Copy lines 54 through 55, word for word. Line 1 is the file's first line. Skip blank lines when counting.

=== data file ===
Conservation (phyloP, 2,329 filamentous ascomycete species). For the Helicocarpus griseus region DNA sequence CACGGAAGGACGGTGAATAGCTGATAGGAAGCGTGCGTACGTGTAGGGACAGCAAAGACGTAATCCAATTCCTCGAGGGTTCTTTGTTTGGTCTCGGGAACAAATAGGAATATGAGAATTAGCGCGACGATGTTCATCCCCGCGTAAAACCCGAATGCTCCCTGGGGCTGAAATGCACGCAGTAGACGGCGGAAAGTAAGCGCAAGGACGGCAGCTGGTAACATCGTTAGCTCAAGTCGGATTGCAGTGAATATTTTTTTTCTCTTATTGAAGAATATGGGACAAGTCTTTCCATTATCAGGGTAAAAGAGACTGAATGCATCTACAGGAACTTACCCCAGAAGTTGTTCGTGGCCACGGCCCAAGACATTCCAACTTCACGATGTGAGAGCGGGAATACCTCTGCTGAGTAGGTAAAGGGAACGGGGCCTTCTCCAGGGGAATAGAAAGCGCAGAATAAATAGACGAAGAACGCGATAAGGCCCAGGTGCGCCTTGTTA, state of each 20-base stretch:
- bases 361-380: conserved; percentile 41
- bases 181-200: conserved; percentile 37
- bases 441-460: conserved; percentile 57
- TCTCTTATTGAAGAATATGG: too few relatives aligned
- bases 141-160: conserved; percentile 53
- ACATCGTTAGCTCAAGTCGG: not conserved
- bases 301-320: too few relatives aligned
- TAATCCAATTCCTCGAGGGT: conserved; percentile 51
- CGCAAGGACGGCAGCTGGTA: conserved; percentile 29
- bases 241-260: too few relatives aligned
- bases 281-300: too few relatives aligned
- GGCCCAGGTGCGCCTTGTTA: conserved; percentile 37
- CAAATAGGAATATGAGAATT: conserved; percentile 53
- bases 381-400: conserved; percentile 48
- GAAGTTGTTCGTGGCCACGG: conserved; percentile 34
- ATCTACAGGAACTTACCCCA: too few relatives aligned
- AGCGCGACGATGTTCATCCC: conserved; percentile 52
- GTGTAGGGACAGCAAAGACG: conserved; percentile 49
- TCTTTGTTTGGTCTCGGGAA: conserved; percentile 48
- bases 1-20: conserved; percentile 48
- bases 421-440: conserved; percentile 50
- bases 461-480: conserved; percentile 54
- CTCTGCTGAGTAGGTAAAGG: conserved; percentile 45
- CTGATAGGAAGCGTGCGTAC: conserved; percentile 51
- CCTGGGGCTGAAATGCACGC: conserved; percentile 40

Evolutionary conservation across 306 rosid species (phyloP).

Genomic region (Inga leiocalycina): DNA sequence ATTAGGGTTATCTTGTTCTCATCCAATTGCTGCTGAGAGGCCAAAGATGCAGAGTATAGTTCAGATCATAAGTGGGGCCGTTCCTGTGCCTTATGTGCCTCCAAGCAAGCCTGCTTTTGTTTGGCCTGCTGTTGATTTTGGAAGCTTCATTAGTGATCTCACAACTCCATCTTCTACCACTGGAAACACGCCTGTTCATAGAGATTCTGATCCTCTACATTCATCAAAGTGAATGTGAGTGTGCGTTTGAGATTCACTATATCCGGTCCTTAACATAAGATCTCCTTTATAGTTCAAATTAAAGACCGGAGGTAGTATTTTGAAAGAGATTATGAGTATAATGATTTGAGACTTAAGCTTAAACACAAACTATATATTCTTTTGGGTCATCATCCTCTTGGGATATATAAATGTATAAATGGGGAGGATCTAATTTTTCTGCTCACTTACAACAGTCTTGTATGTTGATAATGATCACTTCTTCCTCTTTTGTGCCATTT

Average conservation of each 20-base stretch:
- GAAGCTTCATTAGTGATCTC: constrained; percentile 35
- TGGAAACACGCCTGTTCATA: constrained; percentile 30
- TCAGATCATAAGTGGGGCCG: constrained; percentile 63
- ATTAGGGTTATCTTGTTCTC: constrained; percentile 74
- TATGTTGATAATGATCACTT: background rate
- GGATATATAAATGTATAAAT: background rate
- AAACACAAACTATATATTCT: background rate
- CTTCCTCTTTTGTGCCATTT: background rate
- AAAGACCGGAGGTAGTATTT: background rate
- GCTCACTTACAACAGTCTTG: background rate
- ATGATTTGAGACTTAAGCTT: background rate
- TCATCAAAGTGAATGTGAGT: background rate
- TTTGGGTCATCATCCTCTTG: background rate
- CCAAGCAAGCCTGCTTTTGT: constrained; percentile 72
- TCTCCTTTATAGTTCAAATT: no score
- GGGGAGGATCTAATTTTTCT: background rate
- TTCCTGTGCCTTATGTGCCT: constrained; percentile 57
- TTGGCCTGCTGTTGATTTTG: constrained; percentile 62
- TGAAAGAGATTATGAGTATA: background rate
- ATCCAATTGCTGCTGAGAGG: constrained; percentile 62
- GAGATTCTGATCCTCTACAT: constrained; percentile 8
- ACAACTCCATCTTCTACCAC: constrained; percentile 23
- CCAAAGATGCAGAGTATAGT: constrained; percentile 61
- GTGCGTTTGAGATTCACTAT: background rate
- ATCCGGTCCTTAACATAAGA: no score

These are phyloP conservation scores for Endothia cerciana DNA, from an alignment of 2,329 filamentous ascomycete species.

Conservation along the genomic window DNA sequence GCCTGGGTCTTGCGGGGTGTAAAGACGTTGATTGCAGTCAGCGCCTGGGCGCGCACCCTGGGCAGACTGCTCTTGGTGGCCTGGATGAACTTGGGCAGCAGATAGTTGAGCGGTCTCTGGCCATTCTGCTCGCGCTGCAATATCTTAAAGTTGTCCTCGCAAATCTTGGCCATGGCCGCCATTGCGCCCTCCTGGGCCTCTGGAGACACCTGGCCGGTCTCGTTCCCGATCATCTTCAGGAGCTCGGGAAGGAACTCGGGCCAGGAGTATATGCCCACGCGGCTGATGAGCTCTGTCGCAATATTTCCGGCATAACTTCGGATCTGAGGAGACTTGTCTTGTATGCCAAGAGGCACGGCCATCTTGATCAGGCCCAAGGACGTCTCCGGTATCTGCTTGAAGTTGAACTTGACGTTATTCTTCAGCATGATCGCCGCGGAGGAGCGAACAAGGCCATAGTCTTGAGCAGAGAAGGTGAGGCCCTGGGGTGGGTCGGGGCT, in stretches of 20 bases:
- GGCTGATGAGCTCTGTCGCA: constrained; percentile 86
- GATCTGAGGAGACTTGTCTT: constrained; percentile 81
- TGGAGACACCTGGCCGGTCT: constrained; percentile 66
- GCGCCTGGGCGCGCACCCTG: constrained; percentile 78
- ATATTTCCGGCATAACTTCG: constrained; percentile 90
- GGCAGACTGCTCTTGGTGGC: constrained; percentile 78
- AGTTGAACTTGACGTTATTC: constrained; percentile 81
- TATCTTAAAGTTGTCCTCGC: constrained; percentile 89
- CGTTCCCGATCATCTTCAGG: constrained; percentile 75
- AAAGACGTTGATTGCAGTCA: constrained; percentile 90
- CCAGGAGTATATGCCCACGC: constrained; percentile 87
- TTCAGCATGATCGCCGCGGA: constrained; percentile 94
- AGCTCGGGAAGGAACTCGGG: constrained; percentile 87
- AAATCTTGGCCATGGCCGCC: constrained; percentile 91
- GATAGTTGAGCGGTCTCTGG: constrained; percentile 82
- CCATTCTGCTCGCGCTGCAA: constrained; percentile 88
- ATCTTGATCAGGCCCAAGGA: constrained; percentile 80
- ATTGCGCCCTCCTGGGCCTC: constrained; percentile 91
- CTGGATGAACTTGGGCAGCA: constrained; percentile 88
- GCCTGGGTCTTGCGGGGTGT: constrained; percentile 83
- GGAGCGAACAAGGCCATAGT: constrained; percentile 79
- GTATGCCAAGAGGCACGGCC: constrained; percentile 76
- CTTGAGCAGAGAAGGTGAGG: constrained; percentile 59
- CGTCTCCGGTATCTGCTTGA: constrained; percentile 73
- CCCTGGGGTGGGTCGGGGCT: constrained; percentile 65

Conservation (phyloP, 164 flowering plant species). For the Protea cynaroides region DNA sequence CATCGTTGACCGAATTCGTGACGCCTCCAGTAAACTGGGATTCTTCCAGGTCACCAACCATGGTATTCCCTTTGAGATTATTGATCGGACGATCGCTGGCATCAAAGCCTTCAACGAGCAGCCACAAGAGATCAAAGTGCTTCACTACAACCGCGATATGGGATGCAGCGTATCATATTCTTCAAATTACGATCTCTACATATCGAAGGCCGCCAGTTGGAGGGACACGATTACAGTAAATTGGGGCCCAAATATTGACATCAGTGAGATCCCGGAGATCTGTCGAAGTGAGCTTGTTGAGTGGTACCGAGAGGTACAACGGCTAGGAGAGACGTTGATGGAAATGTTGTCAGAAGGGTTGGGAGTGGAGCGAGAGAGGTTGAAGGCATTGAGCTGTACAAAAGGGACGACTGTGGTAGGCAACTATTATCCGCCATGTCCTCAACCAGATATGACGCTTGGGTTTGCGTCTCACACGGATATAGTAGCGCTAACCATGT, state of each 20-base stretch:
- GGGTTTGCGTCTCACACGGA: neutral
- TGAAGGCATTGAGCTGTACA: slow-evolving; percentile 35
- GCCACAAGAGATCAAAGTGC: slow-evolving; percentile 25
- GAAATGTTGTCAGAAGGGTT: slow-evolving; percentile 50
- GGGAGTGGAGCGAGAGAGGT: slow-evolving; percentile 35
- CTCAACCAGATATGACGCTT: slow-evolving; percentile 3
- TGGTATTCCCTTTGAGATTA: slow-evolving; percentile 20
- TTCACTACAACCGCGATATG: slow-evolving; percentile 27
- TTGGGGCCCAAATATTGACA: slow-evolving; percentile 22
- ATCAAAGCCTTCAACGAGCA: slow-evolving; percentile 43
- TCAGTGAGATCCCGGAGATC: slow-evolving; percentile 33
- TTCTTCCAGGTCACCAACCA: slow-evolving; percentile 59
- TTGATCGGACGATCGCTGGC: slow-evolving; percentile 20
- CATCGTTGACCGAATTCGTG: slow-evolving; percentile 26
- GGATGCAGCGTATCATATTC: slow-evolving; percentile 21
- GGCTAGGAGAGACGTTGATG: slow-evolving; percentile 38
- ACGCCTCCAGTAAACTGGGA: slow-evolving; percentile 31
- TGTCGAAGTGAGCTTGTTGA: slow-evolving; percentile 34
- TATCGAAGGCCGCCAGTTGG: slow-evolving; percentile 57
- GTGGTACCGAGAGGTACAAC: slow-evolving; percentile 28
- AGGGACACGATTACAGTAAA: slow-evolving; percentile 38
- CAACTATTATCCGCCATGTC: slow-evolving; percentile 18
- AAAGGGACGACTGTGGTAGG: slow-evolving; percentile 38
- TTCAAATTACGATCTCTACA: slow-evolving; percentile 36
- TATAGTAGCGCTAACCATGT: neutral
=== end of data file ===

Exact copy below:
- ATCCGGTCCTTAACATAAGA: no score

These are phyloP conservation scores for Endothia cerciana DNA, from an alignment of 2,329 filamentous ascomycete species.